Transcribed Letter from Dr. William B. Chamberlin ’29 to Mr. Mac
October 31, 1945

Dear Mr. Mac,

I’m not in the habit of saving letters but was batting around through a few choice ones. I had somehow preserved (or managed not to lose) and ran across the last one you wrote me while I was in California. With the many letters you write you’ve probably forgotten that. But one line rather struck my fancy, and that was a reference to the summer that Germany might surrender (this was January 1944), and you didn’t sound too optimistic for that year. Well I guess nearly everyone who had itchy britches about that time, and things had certainly proved your estimate correct. Anyway, it’s a damn good feeling to know that at last the war with both Germany and Japan is over, even though there seems to be years of confusion in store for us.

Well, that is just one sample of the water that has gone under the dam since I last communicated with you. I have felt a miniscule part of this whole tremendous process, as no doubt others do, but thought I might give you a brief idea of what has happened from my angle since then. I left California in April ’44 with the thirty fourth Tactical Hospital. We fiddled around Atlantic City for several weeks and finally pulled out of New York on June 16 ’44, just after the news of D Day, and on our way over got the first flashes of the V-1 bombs. Actually life was pretty quiet for once in a military way, as we took over a hospital near Winchester, England, where I remained as Chief of Staff until I was transferred July 6, 1945. While in England I did run into old Hawken boys, among them Joe Nutt with whom I had a few pleasant spins in London. Also had a chance to get up to Scotland to see Graham Webster’s family. I did chance upon Bill Calfee around April of this year and he was sporting lieutenant colonel leaves in the Air Force. Well, as I mentioned, we didn’t see much of the war except for some V bombs in London and Southampton. But we saw the results of it. From July 17, 1944, when we began operations, until the end of February ’45, some 54000 patients went through our portals. Naturally not all of those were fatal casualties, but a lot of that number was accounted for as the result of our hospital being the first on the receiving end of the air evacuation from November on. As a result of that air evac, we had some patients in our hospital within 12 hours of the time they had been wounded on the German front. At least that is some compensation for the mess that war is.

July 6 ’45 I was transferred to a medical lab, and we were to go directly to the Pacific to help polish off that situation. Well, we got as far as Marseille and the Japanese surrender came. Almost got home instead then, but they finally broke the unit up and landed as chief of lab in the hospital. So after three months of pounding my feet and that and wearing my shoes out in the staging (Camps Brooklyn and Ialas), I’m finally back to work again. Don’t know what the Army has in store for me from here on, but it looks like occupation for a while. When I do get back, though, I’m sure going to hot foot it out to see you all, that is if I get back before the June commencement. In the meantime, best of luck and drop me a line or two if you get the chance. ‘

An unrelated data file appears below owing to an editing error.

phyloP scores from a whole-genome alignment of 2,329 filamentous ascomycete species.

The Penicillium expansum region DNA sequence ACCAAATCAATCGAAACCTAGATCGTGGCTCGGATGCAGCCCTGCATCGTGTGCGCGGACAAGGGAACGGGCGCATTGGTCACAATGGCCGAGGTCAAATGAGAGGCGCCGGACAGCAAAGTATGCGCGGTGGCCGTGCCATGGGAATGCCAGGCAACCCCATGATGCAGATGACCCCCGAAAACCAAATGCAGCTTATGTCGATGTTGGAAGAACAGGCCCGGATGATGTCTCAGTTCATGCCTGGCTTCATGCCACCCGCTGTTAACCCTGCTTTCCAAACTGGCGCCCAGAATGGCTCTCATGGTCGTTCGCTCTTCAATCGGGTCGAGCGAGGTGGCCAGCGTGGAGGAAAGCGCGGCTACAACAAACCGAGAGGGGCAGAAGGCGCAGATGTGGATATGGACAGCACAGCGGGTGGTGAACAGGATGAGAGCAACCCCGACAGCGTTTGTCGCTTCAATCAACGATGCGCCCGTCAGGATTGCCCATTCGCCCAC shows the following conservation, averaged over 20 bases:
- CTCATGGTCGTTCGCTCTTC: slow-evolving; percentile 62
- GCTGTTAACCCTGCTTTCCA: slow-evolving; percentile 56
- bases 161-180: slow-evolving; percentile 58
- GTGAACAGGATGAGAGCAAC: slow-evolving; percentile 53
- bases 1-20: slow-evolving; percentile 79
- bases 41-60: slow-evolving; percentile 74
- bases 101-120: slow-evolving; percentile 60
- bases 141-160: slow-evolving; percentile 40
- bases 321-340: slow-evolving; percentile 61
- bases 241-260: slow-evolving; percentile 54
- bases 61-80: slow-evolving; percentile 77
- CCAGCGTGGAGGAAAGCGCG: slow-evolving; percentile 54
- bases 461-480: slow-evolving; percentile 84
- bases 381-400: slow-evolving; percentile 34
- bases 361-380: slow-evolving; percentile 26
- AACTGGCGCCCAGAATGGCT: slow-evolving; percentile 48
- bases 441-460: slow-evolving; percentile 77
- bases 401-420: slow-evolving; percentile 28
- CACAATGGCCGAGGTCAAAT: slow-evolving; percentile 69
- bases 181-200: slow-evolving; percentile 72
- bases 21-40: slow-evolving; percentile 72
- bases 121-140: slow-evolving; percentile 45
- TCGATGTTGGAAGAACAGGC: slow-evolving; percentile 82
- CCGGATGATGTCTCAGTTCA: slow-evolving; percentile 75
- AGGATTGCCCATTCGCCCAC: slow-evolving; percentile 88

As ever,
Bill Chamberlin


Jock was not one to regale an audience with his WWII experiences. Gradually, over some six decades we heard wonderful stories, always interesting and different. He never dramatized, but told it like it was: four long years as a GI to finish off the Nazis.

It was only shortly before Jock’s death that he spoke of his time on the island of Corsica, awaiting a short sea voyage to Italy and on through Europe. It was a difficult time for the restless soldiers. On discovering enormous piles of hand grenades everywhere it wasn’t long before they began to pick them up, pull the cords, and let them fly. We could hold a grenade the longest before the throw became highly competitive until the Commanding Officer ordered an end to their fun.

Within days, a much better activity found the guys fishing in the ocean: pull the cord on the grenade and toss it into the water. Voila! The fish all came to the surface, were scooped up by the handful, and a fish dinner was soon in the hands of hungry men.

The highlight for our Lieutenant occurred when a huge bomb crater appeared on the horizon with an iron-wheeled tractor standing idle on the rim. The GIs all stood looking at this amazing scene when one man questioned if the tractor was functional. Even more important, could it be driven down into the crater and back out on the other side? Silence prevailed at the suggestion until JLC offered to give it a try; Jock climbed up on the monster, which miraculously started, put it in gear and gradually inched his way to the bottom of the crater and began slowly up the other side at a precipitous angle. The men all shook their heads and applauded! When Jock told me this story, I asked him about the possibility of the tractor rolling over backwards on the climb out. In typical fashion he made it clear that before he took the challenge, he had his plan already worked out for dismounting the monster if needed. Yes, nothing surprising about that from the man who knew no danger!

Judy Collens, April 2020

Richard W. Day
Headmaster, 1956-1964

A story from 1961: